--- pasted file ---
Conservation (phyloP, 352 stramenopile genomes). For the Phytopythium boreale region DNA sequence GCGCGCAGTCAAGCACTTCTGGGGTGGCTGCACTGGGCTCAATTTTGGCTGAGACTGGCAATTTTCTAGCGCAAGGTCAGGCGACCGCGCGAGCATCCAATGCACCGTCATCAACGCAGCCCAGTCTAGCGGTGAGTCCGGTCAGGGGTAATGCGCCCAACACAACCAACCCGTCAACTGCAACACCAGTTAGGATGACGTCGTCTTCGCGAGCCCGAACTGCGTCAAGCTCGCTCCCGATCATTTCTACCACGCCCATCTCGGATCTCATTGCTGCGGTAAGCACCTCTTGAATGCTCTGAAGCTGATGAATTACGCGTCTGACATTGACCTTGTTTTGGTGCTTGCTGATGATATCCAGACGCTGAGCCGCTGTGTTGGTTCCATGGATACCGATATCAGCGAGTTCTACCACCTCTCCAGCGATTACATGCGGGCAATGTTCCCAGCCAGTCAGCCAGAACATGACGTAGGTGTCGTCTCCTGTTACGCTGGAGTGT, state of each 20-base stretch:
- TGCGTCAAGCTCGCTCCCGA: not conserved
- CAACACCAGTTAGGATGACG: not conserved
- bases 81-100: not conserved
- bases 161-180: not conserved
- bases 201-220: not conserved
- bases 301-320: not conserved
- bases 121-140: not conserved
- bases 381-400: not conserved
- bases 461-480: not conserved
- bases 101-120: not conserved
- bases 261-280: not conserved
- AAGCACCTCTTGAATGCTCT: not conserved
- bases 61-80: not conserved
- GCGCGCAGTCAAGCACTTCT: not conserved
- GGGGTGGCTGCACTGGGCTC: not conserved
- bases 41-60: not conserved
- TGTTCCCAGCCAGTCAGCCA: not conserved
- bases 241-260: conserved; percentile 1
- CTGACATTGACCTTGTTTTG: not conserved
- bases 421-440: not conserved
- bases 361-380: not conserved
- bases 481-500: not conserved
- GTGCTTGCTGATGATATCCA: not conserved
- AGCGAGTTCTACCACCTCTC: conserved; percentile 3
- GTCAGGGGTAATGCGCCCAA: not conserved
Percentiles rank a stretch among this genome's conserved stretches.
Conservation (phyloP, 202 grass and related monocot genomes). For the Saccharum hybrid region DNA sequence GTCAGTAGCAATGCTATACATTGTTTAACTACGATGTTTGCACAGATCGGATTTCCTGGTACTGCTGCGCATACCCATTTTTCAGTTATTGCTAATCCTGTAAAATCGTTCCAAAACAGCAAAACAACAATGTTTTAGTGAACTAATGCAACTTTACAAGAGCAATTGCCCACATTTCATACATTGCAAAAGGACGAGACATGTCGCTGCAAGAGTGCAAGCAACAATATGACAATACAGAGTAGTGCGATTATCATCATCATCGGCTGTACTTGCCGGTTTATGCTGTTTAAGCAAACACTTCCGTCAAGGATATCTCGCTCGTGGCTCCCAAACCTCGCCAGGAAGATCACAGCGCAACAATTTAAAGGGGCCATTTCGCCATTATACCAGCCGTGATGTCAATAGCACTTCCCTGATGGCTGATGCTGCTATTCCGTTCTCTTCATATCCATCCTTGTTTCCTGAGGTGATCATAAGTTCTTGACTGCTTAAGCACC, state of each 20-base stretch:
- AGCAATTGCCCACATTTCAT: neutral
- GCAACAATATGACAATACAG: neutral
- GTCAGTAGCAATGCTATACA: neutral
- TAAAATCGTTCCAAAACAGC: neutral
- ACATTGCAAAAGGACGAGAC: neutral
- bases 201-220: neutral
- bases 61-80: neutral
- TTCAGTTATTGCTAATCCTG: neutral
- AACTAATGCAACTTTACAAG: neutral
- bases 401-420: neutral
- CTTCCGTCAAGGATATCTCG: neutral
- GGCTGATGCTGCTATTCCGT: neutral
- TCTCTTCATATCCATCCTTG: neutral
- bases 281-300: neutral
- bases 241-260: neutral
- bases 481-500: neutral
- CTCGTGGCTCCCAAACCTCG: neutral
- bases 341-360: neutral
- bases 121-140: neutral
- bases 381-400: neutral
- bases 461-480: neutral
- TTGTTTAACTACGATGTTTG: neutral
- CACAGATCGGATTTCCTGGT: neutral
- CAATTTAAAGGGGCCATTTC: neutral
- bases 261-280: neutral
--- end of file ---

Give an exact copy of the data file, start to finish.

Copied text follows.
Conservation (phyloP, 352 stramenopile genomes). For the Phytopythium boreale region DNA sequence GCGCGCAGTCAAGCACTTCTGGGGTGGCTGCACTGGGCTCAATTTTGGCTGAGACTGGCAATTTTCTAGCGCAAGGTCAGGCGACCGCGCGAGCATCCAATGCACCGTCATCAACGCAGCCCAGTCTAGCGGTGAGTCCGGTCAGGGGTAATGCGCCCAACACAACCAACCCGTCAACTGCAACACCAGTTAGGATGACGTCGTCTTCGCGAGCCCGAACTGCGTCAAGCTCGCTCCCGATCATTTCTACCACGCCCATCTCGGATCTCATTGCTGCGGTAAGCACCTCTTGAATGCTCTGAAGCTGATGAATTACGCGTCTGACATTGACCTTGTTTTGGTGCTTGCTGATGATATCCAGACGCTGAGCCGCTGTGTTGGTTCCATGGATACCGATATCAGCGAGTTCTACCACCTCTCCAGCGATTACATGCGGGCAATGTTCCCAGCCAGTCAGCCAGAACATGACGTAGGTGTCGTCTCCTGTTACGCTGGAGTGT, state of each 20-base stretch:
- TGCGTCAAGCTCGCTCCCGA: not conserved
- CAACACCAGTTAGGATGACG: not conserved
- bases 81-100: not conserved
- bases 161-180: not conserved
- bases 201-220: not conserved
- bases 301-320: not conserved
- bases 121-140: not conserved
- bases 381-400: not conserved
- bases 461-480: not conserved
- bases 101-120: not conserved
- bases 261-280: not conserved
- AAGCACCTCTTGAATGCTCT: not conserved
- bases 61-80: not conserved
- GCGCGCAGTCAAGCACTTCT: not conserved
- GGGGTGGCTGCACTGGGCTC: not conserved
- bases 41-60: not conserved
- TGTTCCCAGCCAGTCAGCCA: not conserved
- bases 241-260: conserved; percentile 1
- CTGACATTGACCTTGTTTTG: not conserved
- bases 421-440: not conserved
- bases 361-380: not conserved
- bases 481-500: not conserved
- GTGCTTGCTGATGATATCCA: not conserved
- AGCGAGTTCTACCACCTCTC: conserved; percentile 3
- GTCAGGGGTAATGCGCCCAA: not conserved
Percentiles rank a stretch among this genome's conserved stretches.
Conservation (phyloP, 202 grass and related monocot genomes). For the Saccharum hybrid region DNA sequence GTCAGTAGCAATGCTATACATTGTTTAACTACGATGTTTGCACAGATCGGATTTCCTGGTACTGCTGCGCATACCCATTTTTCAGTTATTGCTAATCCTGTAAAATCGTTCCAAAACAGCAAAACAACAATGTTTTAGTGAACTAATGCAACTTTACAAGAGCAATTGCCCACATTTCATACATTGCAAAAGGACGAGACATGTCGCTGCAAGAGTGCAAGCAACAATATGACAATACAGAGTAGTGCGATTATCATCATCATCGGCTGTACTTGCCGGTTTATGCTGTTTAAGCAAACACTTCCGTCAAGGATATCTCGCTCGTGGCTCCCAAACCTCGCCAGGAAGATCACAGCGCAACAATTTAAAGGGGCCATTTCGCCATTATACCAGCCGTGATGTCAATAGCACTTCCCTGATGGCTGATGCTGCTATTCCGTTCTCTTCATATCCATCCTTGTTTCCTGAGGTGATCATAAGTTCTTGACTGCTTAAGCACC, state of each 20-base stretch:
- AGCAATTGCCCACATTTCAT: neutral
- GCAACAATATGACAATACAG: neutral
- GTCAGTAGCAATGCTATACA: neutral
- TAAAATCGTTCCAAAACAGC: neutral
- ACATTGCAAAAGGACGAGAC: neutral
- bases 201-220: neutral
- bases 61-80: neutral
- TTCAGTTATTGCTAATCCTG: neutral
- AACTAATGCAACTTTACAAG: neutral
- bases 401-420: neutral
- CTTCCGTCAAGGATATCTCG: neutral
- GGCTGATGCTGCTATTCCGT: neutral
- TCTCTTCATATCCATCCTTG: neutral
- bases 281-300: neutral
- bases 241-260: neutral
- bases 481-500: neutral
- CTCGTGGCTCCCAAACCTCG: neutral
- bases 341-360: neutral
- bases 121-140: neutral
- bases 381-400: neutral
- bases 461-480: neutral
- TTGTTTAACTACGATGTTTG: neutral
- CACAGATCGGATTTCCTGGT: neutral
- CAATTTAAAGGGGCCATTTC: neutral
- bases 261-280: neutral